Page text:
Polar Biology

, Volume 30, Issue 12, pp 1545–1555 | Cite as

Antarctic associations: the parasitic relationship between the gastropod Bathycrinicola tumidula (Thiele, 1912) (Ptenoglossa: Eulimidae) and the comatulid Notocrinus virilis Mortensen, 1917 (Crinoidea: Notocrinidae) in the Ross Sea

  • S. Schiaparelli
  • C. Ghirardo
  • J. Bohn
  • M. Chiantore
  • G. Albertelli
  • R. Cattaneo-Vietti
Original Paper


The first case of parasitic association between an eulimid mollusc (Gastropoda, Ptenoglossa) and a comatulid (Echinodermata: Crinoidea) is reported for Antarctica. The mollusc involved in the association is Eulima tumidula Thiele, 1912, which has now been ascribed to the genus Bathycrinicola Bouchet & Warén, 1986, never recognized before in Antarctica. This genus is present only in the NE Atlantic Ocean and the Mediterranean Sea, and encompass species which are specific parasites of the sessile stalked crinoids of the family Bathycrinidae. However, in Antarctica, Bathycrinicola tumidula (Thiele, 1912) exploits the endemic vagile comatulid Notocrinus virilis Mortensen, 1917, and attains the largest known dimensions (∼1 cm) for a Bathycrinicola species. The absence of suitable Bathycrinidae host in modern Antarctic benthic assemblages, as well as the long paleontological history of the genus Notocrinus in Antarctica, suggest a possible ‘host-switch’ phenomenon. This event could reasonably have occurred when many species underwent considerable bathymetric shifts, during the dramatic climatic changes that affected Antarctica.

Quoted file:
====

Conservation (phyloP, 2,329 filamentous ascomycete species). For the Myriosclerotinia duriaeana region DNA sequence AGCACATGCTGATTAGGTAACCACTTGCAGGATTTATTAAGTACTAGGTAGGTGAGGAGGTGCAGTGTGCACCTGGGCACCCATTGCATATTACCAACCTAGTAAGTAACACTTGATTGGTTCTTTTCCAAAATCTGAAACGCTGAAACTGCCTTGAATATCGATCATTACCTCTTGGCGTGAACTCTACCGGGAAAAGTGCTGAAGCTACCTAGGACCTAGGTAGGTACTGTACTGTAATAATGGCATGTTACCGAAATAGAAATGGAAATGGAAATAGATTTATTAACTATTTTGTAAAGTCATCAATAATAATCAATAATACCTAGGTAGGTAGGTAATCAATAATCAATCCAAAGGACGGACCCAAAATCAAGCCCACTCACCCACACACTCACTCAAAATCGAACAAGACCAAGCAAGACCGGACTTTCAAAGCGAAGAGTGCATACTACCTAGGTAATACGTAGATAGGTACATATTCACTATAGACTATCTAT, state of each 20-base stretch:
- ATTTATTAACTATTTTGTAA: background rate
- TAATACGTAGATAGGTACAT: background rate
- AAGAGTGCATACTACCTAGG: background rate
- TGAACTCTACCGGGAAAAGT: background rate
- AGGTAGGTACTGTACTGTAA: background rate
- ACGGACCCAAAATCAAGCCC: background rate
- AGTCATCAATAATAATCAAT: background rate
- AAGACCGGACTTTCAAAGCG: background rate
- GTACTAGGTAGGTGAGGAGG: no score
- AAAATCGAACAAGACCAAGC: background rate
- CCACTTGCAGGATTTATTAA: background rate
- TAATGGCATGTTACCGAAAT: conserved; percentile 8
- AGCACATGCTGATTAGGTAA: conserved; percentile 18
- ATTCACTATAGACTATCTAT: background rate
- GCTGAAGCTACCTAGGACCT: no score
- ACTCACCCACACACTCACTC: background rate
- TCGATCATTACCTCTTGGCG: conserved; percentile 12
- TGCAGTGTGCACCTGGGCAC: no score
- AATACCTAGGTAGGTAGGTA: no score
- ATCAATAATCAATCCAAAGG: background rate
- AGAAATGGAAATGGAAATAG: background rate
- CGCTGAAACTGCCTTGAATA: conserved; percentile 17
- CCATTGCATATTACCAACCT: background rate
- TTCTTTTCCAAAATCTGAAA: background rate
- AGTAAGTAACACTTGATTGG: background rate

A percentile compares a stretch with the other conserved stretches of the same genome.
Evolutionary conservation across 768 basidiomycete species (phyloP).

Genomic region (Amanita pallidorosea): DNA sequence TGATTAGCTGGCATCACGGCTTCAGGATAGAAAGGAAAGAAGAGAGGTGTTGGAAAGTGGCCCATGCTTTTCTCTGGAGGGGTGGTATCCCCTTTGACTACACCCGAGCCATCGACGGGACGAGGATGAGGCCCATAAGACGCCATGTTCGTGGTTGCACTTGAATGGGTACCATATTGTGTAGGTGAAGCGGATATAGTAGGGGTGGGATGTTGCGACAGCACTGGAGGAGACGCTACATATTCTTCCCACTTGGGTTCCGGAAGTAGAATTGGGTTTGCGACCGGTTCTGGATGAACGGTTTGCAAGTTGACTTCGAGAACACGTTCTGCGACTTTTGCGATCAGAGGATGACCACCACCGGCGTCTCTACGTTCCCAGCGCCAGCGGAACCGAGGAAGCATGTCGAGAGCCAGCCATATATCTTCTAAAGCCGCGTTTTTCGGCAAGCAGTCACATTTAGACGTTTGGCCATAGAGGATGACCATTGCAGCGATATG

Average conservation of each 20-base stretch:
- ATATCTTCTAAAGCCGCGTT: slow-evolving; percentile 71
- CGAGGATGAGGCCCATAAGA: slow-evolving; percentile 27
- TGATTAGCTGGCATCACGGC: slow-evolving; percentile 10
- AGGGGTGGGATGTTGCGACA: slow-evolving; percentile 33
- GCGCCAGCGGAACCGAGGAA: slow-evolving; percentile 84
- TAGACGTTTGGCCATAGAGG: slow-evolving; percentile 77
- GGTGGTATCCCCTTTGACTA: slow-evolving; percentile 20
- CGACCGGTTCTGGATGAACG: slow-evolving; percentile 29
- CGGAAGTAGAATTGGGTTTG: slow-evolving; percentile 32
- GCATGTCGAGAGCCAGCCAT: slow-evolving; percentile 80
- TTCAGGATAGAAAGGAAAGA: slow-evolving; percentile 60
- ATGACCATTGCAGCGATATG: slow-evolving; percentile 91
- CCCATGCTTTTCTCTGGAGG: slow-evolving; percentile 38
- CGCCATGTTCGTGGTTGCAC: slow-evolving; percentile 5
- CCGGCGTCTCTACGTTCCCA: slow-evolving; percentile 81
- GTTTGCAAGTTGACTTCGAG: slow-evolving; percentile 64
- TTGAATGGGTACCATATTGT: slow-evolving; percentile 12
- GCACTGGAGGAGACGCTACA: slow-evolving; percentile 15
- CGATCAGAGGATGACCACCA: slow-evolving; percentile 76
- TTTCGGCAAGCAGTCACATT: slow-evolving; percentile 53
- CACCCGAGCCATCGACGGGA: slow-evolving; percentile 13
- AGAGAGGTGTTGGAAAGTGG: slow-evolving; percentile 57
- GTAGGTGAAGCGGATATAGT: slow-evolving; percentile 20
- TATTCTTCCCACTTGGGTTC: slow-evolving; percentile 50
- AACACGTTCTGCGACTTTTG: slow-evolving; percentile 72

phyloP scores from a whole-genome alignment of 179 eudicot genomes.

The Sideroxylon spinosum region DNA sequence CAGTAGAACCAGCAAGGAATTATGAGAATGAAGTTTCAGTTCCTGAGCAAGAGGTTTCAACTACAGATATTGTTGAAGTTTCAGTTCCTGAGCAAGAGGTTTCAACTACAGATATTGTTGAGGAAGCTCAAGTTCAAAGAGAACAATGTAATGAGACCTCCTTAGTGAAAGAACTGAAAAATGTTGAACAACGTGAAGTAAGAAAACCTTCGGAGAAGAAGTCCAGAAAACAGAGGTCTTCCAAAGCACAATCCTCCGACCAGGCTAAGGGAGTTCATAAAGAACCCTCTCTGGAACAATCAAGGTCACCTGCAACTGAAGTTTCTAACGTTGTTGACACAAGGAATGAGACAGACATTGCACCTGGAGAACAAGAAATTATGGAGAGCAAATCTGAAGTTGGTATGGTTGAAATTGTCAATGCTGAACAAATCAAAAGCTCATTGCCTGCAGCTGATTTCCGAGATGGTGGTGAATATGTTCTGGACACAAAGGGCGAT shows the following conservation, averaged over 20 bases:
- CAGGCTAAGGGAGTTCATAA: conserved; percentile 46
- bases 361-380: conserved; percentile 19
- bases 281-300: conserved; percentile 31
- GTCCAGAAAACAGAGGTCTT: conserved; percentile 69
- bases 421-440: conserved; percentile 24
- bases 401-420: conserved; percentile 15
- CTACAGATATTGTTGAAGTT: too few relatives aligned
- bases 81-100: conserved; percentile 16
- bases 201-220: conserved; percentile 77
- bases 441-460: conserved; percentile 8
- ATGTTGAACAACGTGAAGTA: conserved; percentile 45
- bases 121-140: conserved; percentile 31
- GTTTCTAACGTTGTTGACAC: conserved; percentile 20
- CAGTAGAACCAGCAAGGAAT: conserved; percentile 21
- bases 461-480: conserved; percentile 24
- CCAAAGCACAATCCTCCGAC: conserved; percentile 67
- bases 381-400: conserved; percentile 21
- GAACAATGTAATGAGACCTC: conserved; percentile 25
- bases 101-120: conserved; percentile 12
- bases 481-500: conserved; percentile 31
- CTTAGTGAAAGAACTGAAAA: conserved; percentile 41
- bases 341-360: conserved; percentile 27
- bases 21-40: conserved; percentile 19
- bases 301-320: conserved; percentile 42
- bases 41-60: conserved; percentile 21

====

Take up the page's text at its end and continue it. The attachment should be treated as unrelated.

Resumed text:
Southern Ocean Brood Pouch Calcareous Plate Cirrus Socket Antarctic Benthos 
These keywords were added by machine and not by the authors. This process is experimental and the keywords may be updated as the learning algorithm improves.



Marine research activities and development of the latitudinal gradient project along Victoria Land, Antarctica, have been jointly supported by Antarctica New Zealand, New Zealand Ministry of Fisheries (MFish), National Institute of Water and Atmospheric research (NIWA), and the Italian Programma Nazionale di Ricerche in Antartide (PNRA). We are extremely grateful to Anders Warén (Swedish Museum of Natural History) for the great help in the classification of B. tumidula and the exchange of ideas about Antarctic eulimids. We wish to thank Bruce Marshall (Te Papa Museum, Wellington, New Zealand) for information about NZ Eulimidae, Kate Neill (NIWA, Wellington) for information about NZ echinoderms and Huw Griffiths (BAS, Cambridge) for his invaluable help with SOMBASE and for sharing information about B. tumidula known distribution. This paper is a contribution to the multi-national Latitudinal Gradient Project and contribution #7 to the Census of Antarctic Marine Life (CAML).


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Copyright information

© Springer-Verlag 2007

Authors and Affiliations

  • S. Schiaparelli
    • 1
    • 2
  • C. Ghirardo
    • 2
  • J. Bohn
    • 2
    • 3
  • M. Chiantore
    • 2
  • G. Albertelli
    • 2
  • R. Cattaneo-Vietti
    • 2
  1. 1.Museo Nazionale dell’Antartide (MNA)Università di GenovaGenovaItaly
  2. 2.Dipartimento per lo Studio del Territorio e delle sue Risorse (Dip.Te.Ris.)Università di GenovaGenovaItaly
  3. 3.Zoologische Staatssammlung MünchenMünchenGermany

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